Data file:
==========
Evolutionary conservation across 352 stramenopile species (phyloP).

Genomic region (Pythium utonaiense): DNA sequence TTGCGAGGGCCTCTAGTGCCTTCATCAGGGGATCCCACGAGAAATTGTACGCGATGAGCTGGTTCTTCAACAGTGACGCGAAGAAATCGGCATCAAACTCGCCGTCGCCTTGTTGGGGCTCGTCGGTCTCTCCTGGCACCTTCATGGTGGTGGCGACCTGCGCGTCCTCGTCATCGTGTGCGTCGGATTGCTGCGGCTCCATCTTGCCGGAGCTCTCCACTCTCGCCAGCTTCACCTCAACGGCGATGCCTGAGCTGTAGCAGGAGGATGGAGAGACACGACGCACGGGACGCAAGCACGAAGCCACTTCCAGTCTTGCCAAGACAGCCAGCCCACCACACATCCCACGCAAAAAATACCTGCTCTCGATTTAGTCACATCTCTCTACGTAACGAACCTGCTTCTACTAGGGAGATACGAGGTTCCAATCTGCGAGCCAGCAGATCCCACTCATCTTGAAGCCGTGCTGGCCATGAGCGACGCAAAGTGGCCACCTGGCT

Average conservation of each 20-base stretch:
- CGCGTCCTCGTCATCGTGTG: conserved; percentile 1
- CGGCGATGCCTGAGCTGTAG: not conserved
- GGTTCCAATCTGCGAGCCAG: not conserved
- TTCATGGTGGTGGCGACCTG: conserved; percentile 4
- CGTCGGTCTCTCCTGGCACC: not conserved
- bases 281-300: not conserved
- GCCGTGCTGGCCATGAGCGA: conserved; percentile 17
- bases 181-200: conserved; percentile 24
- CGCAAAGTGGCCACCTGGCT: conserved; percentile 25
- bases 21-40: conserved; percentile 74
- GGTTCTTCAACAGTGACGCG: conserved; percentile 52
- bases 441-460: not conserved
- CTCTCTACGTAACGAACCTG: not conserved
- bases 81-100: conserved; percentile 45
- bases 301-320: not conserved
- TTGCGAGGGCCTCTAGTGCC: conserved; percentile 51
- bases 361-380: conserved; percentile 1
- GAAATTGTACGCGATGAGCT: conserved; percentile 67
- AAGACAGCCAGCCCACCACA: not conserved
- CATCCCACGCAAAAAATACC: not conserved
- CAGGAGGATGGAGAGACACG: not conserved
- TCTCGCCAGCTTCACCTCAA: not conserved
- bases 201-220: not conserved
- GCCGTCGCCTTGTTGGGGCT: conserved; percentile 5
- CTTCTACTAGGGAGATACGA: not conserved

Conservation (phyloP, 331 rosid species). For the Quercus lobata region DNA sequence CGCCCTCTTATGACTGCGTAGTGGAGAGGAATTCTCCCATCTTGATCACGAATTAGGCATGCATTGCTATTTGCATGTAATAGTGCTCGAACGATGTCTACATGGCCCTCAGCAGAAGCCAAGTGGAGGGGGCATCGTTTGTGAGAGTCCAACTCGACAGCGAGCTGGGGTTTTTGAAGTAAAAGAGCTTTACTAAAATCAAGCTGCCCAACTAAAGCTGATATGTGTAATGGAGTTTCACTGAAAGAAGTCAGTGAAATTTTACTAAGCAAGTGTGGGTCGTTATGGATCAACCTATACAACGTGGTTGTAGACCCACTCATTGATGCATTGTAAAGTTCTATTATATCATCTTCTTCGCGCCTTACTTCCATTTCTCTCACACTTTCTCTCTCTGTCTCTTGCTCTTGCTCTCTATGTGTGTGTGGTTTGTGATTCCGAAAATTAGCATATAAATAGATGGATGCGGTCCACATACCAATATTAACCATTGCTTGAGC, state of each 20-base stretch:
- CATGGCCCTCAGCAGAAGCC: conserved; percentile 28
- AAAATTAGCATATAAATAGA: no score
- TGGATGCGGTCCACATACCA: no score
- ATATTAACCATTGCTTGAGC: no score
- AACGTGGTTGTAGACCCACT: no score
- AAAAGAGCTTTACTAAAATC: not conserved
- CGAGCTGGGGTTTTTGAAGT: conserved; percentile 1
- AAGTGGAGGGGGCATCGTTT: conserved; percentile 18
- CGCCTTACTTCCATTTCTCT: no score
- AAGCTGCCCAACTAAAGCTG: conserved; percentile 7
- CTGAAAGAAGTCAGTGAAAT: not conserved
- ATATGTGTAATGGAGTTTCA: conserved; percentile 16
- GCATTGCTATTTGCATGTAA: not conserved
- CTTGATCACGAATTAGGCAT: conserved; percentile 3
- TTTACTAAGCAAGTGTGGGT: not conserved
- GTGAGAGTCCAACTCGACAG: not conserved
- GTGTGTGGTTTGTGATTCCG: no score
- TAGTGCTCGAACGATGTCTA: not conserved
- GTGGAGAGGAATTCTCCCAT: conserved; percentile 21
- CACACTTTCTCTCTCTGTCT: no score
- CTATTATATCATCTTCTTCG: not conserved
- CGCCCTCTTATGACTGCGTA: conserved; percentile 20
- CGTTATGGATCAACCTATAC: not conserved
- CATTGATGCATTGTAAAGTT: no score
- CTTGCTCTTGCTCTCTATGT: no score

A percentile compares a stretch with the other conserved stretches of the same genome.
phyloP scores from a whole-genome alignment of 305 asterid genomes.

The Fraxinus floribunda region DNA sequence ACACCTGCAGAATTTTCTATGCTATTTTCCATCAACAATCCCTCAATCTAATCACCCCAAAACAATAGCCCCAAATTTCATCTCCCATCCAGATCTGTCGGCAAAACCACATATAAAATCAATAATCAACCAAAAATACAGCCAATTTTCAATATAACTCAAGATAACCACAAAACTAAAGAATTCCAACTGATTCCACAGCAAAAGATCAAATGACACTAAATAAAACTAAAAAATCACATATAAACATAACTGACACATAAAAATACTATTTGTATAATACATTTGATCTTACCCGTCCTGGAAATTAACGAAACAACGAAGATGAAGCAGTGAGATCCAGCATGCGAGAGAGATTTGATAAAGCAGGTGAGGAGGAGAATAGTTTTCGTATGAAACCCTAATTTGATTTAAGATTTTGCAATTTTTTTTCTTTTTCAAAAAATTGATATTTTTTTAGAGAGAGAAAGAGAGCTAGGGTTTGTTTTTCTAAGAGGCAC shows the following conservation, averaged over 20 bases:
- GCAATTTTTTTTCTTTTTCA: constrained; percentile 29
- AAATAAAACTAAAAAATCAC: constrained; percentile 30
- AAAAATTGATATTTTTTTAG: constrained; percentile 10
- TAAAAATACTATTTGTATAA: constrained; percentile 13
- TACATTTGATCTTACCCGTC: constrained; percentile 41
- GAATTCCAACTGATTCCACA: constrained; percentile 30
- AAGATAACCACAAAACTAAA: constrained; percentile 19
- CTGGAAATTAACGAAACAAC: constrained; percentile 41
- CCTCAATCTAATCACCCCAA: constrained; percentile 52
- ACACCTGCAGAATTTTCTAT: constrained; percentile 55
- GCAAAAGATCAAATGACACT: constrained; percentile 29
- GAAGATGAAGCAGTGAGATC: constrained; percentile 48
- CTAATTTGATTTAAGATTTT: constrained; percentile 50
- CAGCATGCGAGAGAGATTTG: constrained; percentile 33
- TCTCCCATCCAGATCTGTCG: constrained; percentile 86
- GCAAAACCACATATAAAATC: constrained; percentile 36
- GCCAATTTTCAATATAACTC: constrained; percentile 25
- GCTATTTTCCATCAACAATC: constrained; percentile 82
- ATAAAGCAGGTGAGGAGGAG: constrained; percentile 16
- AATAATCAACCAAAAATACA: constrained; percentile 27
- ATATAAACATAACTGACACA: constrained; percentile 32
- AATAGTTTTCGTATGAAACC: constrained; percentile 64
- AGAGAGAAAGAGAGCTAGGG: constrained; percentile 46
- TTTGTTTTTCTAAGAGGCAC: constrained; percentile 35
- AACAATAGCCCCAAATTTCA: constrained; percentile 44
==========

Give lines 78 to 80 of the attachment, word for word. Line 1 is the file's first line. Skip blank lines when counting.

- ATATAAACATAACTGACACA: constrained; percentile 32
- AATAGTTTTCGTATGAAACC: constrained; percentile 64
- AGAGAGAAAGAGAGCTAGGG: constrained; percentile 46